Nepal is usually referred to as 'unknown'. Possibly the reader has already mistakenly inferred that the whole country, including the Nepal Himalaya, is unexplored, whereas there are maps of the whole country on a J-in. scale. One of the pleasing traits of the Westerner or Paleface is to assume that what is not known to him cannot be known to anyone. * Un explored' country means country unexplored by him, rather in the grand manner of Mrs Elton who had never been to Box Hill and talked ardently ofconducting an exploring party there. Unknown Nepal must have become thoroughly well known to the fourteen Indian surveyors (European officers of the Indian Survey Department were excluded) who in three seasons, 1924^7, surveyed the whole 55,000 sq. miles from the 'terai* along the Indian border to the Himalaya. Even before this, Nepal must have been tolerably familiar to its inhabitants, and some of the remote valleys were made known to the outside world by a few of the devoted 'pundit' explorers sent out by the Survey of India. 'M.H.', for example, who in 1885 travelled up the valley of the Dudh Kosi west of Everest to Tingri in Tibet, whence he returned to India by Kyerong and the Trisuli valley, thus traversing Nepal twice; while in 1873 Hari Ram, another Indian explorer, followed the valley of the Kali river to Tradom in Tibet. Two Jesuit missionaries are also believed to have returned from Shigatse in Tibet to Katmandu in 1629, probably by Nyenam, but unfortunately they left no record of their journey. Moreover, the various British Residents at Katmandu from 1 802 onwards have collected from native sources a mass of information ? in particular, Hodgson, who for ten years made it his principal task. He never moved out of the valley, but he knew fairly accurately, for example, the drainage system of the Gandak river and much of the natural history of the country. In short, Nepal is by no means terra incognita, but it is true to say that it is the largest inhabited country still unexplored by Europeans. The area we were to visit had thus been surveyed (of which more hereafter), but a glance at the relevant map sheet (71 H Jin), showed a tract of country immediately north of the Langtang Himal in Tibet that bore the magic word 'unsurveyed'; this was the more interesting because in it lay Gosainthan (6,291 ft.) some ten miles north of the main Himalayan crest-line. Tibet was out of bounds but it occurred to me that by lugging a photo-theodolite up to several points on the frontier ridge we might with luck get enough data for the mapping ofthis stretch ofcountry ofwhichnoteven the drainage system was known. Gosainthan probably lies on thewatershed between the Trisuli Gandak and the Kosi system, but the J in. map shows an intervening ridge to the west of the mountain, the whole of which is thus made to lie in the Kosi basin. Gosainthan, meaning the Place of the Saint, is the Sanskrit name for the peak the Tibetans call Shisha Pungma. Kailas and Gurla Mandhata are two other Sanskrit names for very famous mountains, both in Tibet, given by Hindu pilgrims visiting the sacred shrines in the vicinity of the peak. With the spread of Buddhism the same places became the goals of Buddhist pilgrims who gave the peaks Tibetan names. Kailas (22,028 ft.) lying to the north ofLake Manasarowar was Siva's paradise, and still is the resort of Hindu pilgrims who walk right round the mountain prostrating themselves as they go, a journey which under these arduous conditions takes three weeks. No Hindu pilgrim visits Gosainthan; were it not for the evidence of the name it would be difficult to believe they had even seen it. They do, however, visit in large numbers the sacred lake of Gosainkund situated high on a long southerly spur of the Langtang Himal on the east side of the Trisuli valley. Possibly some confusion exists between this lake and the mountain; for in the Nepalese map published in Landon's Nepal, the frontier is so drawn as to include the mountain, implying that it is of importance to Hindus. It is not often possible to visit the Himalaya at the best time. West of the central Himalaya there is probably not much to choose between any of the summer months, but in the eastern Himalaya from the end of June to the end of September the prevalence of monsoon conditions is a serious handicap to climbing and to comfort. Comfort must not be expected by folks that go a-pleasuring, but the first consideration would persuade the mountaineer, if he could, to climb in May and June, to lie at earth during July and August, and to return refreshed in October for a final fling. For those who visit the Himalaya for less serious reasons the weather is ofless account, the only exception being the surveyor for whom weather is all important. In order to see the first flowers a botanist should be in the field by early May, remain throughout the summer (having much trouble drying his specimens) for successively later ones, and stay until the end of October when most of the seeds have ripened. Generally such nice considerations of the ideal time have to be omitted; the party goes out when it can and returns when it must, which in our case was late May and early September respectively. Thus only our geologist could view with indifference our arrival in the field only a week or two before the expected breaking of the monsoon. It did not take long to collect the necessary stores and equipment, to sketch a rough plan, an even rougher estimate of cost, and toarrange for the assembly of the motley party in Kat mandu towards the end of May. Lloyd and I, coming from opposite directions, met in Calcutta, while the other two travelled via Bombay. The four Sherpas I had engaged met us safely in Calcutta, in spite of the fact that in coming from Darjeeling they had had to pass from India to Pakistan and then back again to India. Travelling north across the great flat alluvial plain ofBengal and Bihar, where for hundreds of miles a man may lift his eyes no higher than a mango tree, is a salutary but fortunately short-lived experience for a mountaineer. In 4* hours, after a steamer voyage across the Ganges, when we were nearly separated from our nineteen bulkypackages, we reachedRaxaul near the frontier ofIndia and Nepal. From here anarrow gauge railway, opened in 197, runs to Amlekhganj, the railhead twenty-nine miles away. Shortly after crossing the frontier at Birgunj the line enters the terai. This is a peculiar strip of jungle, twelve to twenty miles wide, stretching more or less continuously along the whole southern border. The thin gravel soil is of little use for cultivation, but the terai is of value on account of its flourishing growth of sal trees, which are in great demand for railway sleepers; it is also a big-game reserve, where tiger, panther, the one-horned Indian rhino (found also in Assam), wild elephant, wild buffalo, and smaller game abound. In the cold weather, H.H.the Maharajah and members of the ruling family, many of whom are keen shikaris, organise shoots to which privileged guests are sometimes invited. The renowned Jang Bahadur, Prime Minister from 1846 to his death in 1877, the most illustrious of a distinguished line, one who is now an almost legendary character, was a very mighty hunter. Before he had settled himself firmly in the saddle, he hunted his numerous enemies as vindictively and as effectively as later he did the tigers of the terai. He became his country's* greatest benefactor, and proved a very staunch friend to Britain in the critical years of the Mutiny.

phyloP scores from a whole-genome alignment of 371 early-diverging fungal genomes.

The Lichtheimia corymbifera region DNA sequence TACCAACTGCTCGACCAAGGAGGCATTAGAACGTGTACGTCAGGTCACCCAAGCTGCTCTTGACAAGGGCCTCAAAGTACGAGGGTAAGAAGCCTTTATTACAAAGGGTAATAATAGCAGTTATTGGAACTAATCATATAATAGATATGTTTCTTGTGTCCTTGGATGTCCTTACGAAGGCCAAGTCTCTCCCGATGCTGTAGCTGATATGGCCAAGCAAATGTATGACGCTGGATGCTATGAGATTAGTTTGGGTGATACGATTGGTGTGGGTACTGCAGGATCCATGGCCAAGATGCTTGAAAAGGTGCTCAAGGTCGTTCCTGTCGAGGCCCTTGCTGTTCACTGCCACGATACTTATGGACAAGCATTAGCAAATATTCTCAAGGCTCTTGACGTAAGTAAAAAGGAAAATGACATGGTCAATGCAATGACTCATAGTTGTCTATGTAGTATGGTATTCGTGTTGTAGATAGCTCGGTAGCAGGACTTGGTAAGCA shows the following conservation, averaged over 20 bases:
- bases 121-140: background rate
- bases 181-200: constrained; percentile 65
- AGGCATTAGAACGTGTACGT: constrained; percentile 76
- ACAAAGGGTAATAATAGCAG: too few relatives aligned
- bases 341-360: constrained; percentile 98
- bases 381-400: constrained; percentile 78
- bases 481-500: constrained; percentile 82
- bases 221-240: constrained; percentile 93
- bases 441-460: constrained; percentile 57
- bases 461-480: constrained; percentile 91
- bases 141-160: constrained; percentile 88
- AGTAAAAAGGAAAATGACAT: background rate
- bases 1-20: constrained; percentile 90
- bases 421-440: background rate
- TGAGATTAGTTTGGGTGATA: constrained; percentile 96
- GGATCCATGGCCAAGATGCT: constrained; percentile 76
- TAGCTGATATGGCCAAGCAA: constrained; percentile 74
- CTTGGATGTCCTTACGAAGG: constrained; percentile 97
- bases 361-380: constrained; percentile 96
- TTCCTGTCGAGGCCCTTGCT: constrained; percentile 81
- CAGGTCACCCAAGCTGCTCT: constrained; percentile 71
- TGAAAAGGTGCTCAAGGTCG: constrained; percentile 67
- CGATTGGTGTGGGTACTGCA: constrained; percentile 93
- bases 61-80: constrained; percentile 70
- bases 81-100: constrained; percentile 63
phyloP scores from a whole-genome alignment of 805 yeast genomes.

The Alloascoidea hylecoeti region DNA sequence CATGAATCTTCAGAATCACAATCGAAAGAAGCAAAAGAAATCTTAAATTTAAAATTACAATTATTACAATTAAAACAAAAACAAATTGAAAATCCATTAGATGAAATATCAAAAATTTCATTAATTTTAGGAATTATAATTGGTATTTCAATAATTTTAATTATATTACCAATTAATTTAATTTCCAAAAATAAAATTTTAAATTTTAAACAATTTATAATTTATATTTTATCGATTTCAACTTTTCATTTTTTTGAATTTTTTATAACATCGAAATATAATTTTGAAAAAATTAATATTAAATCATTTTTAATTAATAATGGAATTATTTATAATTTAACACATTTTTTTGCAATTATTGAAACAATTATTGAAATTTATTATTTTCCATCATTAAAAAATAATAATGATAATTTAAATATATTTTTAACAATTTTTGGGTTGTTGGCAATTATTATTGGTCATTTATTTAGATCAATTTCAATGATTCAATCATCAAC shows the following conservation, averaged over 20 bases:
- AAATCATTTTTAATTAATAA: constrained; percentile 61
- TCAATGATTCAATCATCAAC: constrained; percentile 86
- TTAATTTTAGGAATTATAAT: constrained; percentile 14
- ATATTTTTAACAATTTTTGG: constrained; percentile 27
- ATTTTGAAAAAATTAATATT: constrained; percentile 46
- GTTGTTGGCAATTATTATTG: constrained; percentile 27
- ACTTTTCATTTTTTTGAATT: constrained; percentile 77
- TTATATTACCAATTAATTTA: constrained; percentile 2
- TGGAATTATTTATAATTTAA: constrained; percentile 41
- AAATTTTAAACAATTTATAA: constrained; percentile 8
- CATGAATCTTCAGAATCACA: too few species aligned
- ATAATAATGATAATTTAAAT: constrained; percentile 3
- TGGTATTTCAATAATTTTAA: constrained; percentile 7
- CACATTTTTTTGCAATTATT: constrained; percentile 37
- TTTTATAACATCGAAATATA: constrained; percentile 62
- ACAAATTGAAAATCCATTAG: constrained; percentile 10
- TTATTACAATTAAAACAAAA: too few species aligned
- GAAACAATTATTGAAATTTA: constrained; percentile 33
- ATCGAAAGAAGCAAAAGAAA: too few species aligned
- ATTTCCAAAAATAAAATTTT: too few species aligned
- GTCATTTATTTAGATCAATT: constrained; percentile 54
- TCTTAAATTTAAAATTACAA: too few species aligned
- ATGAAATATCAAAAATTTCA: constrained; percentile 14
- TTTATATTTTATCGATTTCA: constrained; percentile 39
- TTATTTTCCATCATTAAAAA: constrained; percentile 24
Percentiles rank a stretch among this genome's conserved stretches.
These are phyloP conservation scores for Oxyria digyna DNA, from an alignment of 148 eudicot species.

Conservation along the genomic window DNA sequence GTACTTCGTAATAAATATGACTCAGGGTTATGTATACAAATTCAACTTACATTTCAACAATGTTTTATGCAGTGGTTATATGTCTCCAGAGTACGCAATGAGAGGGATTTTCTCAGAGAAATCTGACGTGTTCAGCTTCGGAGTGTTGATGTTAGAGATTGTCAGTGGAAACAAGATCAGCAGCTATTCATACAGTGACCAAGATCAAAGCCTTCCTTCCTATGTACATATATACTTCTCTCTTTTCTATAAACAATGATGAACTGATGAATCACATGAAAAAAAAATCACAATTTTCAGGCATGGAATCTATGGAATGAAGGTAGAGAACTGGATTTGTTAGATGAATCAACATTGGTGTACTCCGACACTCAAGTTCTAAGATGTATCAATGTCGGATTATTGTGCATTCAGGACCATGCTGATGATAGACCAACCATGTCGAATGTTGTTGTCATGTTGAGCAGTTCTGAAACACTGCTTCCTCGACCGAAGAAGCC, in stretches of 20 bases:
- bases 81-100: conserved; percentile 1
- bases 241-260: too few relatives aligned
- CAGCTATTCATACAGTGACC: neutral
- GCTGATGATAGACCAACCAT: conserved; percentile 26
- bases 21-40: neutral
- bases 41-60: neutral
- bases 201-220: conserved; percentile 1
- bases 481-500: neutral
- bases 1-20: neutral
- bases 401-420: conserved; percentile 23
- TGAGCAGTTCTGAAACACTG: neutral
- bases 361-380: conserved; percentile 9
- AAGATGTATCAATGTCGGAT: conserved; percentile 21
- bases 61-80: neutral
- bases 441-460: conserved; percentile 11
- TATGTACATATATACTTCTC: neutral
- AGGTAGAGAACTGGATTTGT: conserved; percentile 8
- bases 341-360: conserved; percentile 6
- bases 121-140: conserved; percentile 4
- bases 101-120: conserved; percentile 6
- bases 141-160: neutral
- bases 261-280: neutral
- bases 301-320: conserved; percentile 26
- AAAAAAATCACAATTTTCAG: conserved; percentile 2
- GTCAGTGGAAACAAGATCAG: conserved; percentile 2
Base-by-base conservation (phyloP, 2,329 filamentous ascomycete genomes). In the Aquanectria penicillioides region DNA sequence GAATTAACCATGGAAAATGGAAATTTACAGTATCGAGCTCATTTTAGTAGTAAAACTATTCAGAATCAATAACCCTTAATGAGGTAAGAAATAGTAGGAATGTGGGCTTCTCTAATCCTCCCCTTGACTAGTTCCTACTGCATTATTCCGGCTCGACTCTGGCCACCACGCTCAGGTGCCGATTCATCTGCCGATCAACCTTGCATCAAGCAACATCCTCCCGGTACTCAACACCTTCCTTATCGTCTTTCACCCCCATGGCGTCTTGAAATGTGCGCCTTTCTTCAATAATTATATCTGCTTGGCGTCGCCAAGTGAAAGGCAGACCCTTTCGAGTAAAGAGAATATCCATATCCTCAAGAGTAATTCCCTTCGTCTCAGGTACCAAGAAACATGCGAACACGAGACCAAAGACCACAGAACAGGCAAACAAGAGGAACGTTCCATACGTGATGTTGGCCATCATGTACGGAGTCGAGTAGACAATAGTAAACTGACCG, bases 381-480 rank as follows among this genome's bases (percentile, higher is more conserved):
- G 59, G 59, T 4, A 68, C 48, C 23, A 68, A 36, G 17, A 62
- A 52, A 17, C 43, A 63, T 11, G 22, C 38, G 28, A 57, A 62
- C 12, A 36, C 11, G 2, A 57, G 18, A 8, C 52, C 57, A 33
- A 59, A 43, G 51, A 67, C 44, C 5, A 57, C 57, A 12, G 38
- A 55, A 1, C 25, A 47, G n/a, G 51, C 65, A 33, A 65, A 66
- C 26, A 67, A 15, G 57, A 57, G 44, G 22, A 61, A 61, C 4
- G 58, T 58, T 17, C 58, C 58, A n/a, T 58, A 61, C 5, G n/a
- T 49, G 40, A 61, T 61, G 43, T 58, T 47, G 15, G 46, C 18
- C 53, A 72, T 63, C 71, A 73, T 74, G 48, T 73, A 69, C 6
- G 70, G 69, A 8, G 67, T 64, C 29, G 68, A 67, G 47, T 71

Another curious denizen of the terai at one time was Nana Sahib, the leader of the Indian Mutiny, who after his final defeat at Tantia Topi fled across the Nepal frontier and took refuge in the terai. He opened negotiations with Jang Bahadur, who, refusing either to shelter him or to give him up, yet managed to acquire at a quite moderate price the Nana's principaljewel the Naulahka, an unrivalled necklace ofpearls, diamonds and emeralds. The circumstances of the Nana's death, or even the time and place, are still a mystery; but he was reported to have died in 1859 which, if he remained in the terai, is very probable. For six months of the year it is an unhealthy, indeed, a lethal place, where anyone who spends a night unprotected is almost sure to contract the deadly local form of malaria called ' awal'. Deadly malaria is not a mono poly of the Nepal terai. The belt of country between the Himalayan foothills and the plain of India is unhealthy every where from central India eastwards. In 1939, after one night in the Assam terai, three Sherpas and myself all contracted different forms of malaria, all of which were serious and one fatal. From Amlekhganj the journey is continued by car or lorry, and the dejected traveller soon perceives from the frightful grinding of gears, that the world is not so flat as he had feared. In the journey of twenty-seven miles to road-head at Bhimpedi (3650 ft.) the road rises a hundred feet in every mile. This country of the Siwalik foothills is well wooded and well watered, but sparsely inhabited and probably fever-ridden. The Siwalik is a remarkable range; though never rising above 5OOO ft. it stretches almost unbroken, parallel to the Himalaya, from the Brahmaputra to the Indus. The ancient Aryans called  it, very appropriately, the edge ofthe roofofSiva's Himalayan abode *. The motor-road passes under the crest of the Siwaliks by a tunnel 300 yd. long; the old road crossed by the Churia pass, which is a place of some military interest. In the Nepalese war of 1816 a British column 13,000 strong under General Ochterlony, advancing on Katmandu, outflanked the defended pass by means of a goat-track to the west, thus turning the main Gurkha position based on the fortress of Makwanpur. Two higher passes and much difficult country still lay between Ochterlony's force and their objective, while the Gurkha army was still intact, but the Nepalese, fearful for the hitherto in violate Katmandu valley, made terms. Ochterlony, from whom the suggestion must have come with double force, was the first to suggest, during this very war, that Gurkha troops should be enlisted in the Indian Army. Beyond the Siwalik range the road enters and ascends the valley of the Rapti, on the north side of which forest-clad hills rise to over 8,OOO ft. The motor-road ends at the head of the valley at Bhimpedi, a straggling corrugated-iron bazaar. We turned off two miles short of this to the ropeway station, Dhusing. The electrically driven ropeway, opened in 1925, is fourteen miles long and rises to a height of 4,50O ft. above Dhusing; each sling carries about 5 cwt and travels at four and a half miles an hour. The mountaineer who allows himself and his load to be hauled uphill attached to the endless rope of a ski-lift should feel a slight sense ofguilt, much as an anchorite would who changed his hair shirt for a silk one; but in con signing our nineteen packages to the care of this invaluable machine we experienced nothing but relief. At much less cost than the hire of coolies and with no worry on our part, the bae-erasre would be in Katmandu before we arrived. The ropeoo o * way can deliver fifty or sixty tons a day, the equivalent of 1 ,5OO coolies working for two days. The goods shed was overflowing with bags ofgrain, salt and general merchandise, waiting to go up; but since very little conies down these imports must be paid for by 'invisible' exports of which the major one, no doubt, is the Gurkha soldier. Having arranged this matter we drove on to Bhimpedi where we were decanted at three o'clock of a hot afternoon at the foot of a formidable hill quite devoid, so far as one could see, of anything in the nature ofa lift. True the pylons of the ropeway could be seen inarching up in giant strides, but on that no passengers are carried. So far, thanks to the admirable arrange ments made by the Nepalese authorities and the British embassy, no effort, physical or mental, had been required of us until now, when for the next eighteen miles we had to put foot to ground. Even that we might have spared ourselves had we wished, H.H. the Maharajah having sent two ponies for us. Between Bhimpedi and Thankot in the valley itself there are two passes, the Sisagarhi (6,225 ft.) and the Chandragiri (7,700 ft.) . A night is spent at a rest-house below the first pass whence the journey to Thankot can be done in six or seven hours. Our early arrival on the pass having gone unrewarded for on a clear day the Himalaya can be seen we dropped 2,500 ft. to a valley across which the ropeway swings in one enormous span of l,30O yd. Crossing the clear rippling Kuli, a tributary stream of the sacred Bagmati river which alone drains the Katmandu valley, we continued up an open valley to Chitlong at the foot ofthe steep rise to the Chandragiri, where, in company with the coolie traffic, we paused to brace ourselves for the serious business of the day. As the ropeway cannot deal with very heavy or bulky loads there is the opportunity for coolies to prove the superiority ofman over machine by dealing with things like brass cannons and motor cars, for which there seemed to be a steady demand in the valley. Ateam ofthirty coolies handled a brass cannon easily, almost running in fact, while seventy, or perhaps ninety, if it is a Rolls Royce, are needed for a car. Two long poles which project well fore-and-aft are lashed under the car as it stands. To these wooden shoulder pieces are attached, each of which is sup ported by two men, one each side of the pole. On level ground this works well, but the Chandragiri pass is steep, particularly so on the Katmandu side, and a load carried thus on a thirty degree slope must set up some curious stresses. We met several car-carrying parties but the coolies each time were taking a rest, of which, no doubt, they need a lot.